TRUMBULL — The former facilities manager for the Trumbull schools has sued the Board of Education after he was let go from his position earlier this year.

According to the complaint filed May 18 in Bridgeport Superior Court, Mark Deming alleges that the school system breached an express contract in terminating his employment effective February 7.

A request for comment on the suit and the reason for Deming’s dismissal left with the board’s attorney was not immediately returned.

Deming had been facilities director since July 1, 2014. He is represented in the lawsuit by former Trumbull First Selectman Timothy Herbst and is seeking damages in excess of $15,000.

On June 23, the school system, through attorney Richard Buturla, filed for a 30-day extension to respond to the suit.

In the 19-page complaint, Herbst laid out a timeline from Deming’s hiring to his dismissal, arguing that the June 19, 2014, letter in which former School Superintendent Gary Cialfi informed Deming that he was the board’s choice constituted a contract. In the letter, Cialfi congratulated Deming and informed him that in addition to an annual salary of $125,000, Deming would also receive benefits including a $225,000 life insurance policy and a time-off policy that included 20 vacation days, 18 sick days, five personal days, five sick family member days and 14 paid holidays off.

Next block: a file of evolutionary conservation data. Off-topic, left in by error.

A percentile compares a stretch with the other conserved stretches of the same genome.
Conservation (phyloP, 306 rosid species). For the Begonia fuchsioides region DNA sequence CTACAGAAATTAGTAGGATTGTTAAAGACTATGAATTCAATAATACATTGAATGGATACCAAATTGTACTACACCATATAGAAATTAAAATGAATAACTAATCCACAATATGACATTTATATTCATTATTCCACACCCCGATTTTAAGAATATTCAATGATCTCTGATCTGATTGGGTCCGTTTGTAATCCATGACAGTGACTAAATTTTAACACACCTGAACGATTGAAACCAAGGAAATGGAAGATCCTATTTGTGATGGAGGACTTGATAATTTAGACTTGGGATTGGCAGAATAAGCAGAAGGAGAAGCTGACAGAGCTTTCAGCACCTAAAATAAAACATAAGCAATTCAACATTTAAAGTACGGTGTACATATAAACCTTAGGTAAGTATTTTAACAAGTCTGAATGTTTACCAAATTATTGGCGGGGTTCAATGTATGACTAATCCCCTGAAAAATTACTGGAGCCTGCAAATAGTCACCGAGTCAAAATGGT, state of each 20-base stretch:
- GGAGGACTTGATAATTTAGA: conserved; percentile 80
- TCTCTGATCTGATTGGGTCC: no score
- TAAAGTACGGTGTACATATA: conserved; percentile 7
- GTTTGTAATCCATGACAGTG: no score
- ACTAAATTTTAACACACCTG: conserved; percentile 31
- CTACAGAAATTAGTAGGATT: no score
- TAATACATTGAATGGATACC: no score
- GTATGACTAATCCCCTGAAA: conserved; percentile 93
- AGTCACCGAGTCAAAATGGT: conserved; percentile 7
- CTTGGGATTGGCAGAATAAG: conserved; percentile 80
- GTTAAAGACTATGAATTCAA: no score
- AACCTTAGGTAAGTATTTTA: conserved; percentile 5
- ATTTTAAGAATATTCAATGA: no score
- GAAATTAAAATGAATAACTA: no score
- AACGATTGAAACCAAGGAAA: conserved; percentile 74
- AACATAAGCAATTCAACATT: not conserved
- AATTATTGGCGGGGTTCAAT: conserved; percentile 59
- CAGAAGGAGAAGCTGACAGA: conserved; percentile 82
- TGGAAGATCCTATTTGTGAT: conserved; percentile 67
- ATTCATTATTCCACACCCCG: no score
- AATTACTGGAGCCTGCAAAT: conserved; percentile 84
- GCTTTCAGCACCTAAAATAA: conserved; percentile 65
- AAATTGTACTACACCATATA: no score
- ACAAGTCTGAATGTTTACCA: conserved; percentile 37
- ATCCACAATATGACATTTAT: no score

The letter was dated June 19, 2014, and Deming signed it the same day. Over the next five years, the board allotted Deming annual salary increases of between 2 percent and 2.35 percent. By 2019, he was earning a salary of $139,163.

Herbst said the 2014 work agreement did not specify that Deming’s employment was at-will.

“Indeed, the board did not ever communicate with the Plaintiff that his employment...was asserted by the Board to be employment at will,” he wrote.

Relying on the annual employment letters, Deming agreed each year to continue his employment with the board, Herbst wote.

This, therefore, was “employment pursuant to an express annual contract of employment, not employment at will,” Herbst asserted.

That employment ended Jan. 24, when Interim Supt. Ralph Iassogna wrote to Deming informing him that his employment was terminated effective Feb. 7. Deming, through Herbst, replied with a Feb. 5 letter contesting the termination and stating that it would constitute a breach of contract. Neither of those letters was included in the complaint.

The board went ahead with the termination, and as a result, Deming has not received the compensation and other benefits that he believes he is entitled to, the suit states.

In a second count, Herbst asserted that Deming’s employment was subject to an implied annual contract based on the two parties’ behavior.

Herbst wrote that Deming has been an “exemplary” employee, taking over at a time when the schools faced a multitude of issues, including incomplete projects and uncontrolled overtime costs.

Deming’s predecessor Al Barbarotta, sued Herbst, then Trumbull’s First Selectman, for toritous interference after a deal between Barbarotta’s company, AFB Construction Management, and the Trumbull Loves Children preschool fell through. The two sides settled the suit for $20,000 in 2015.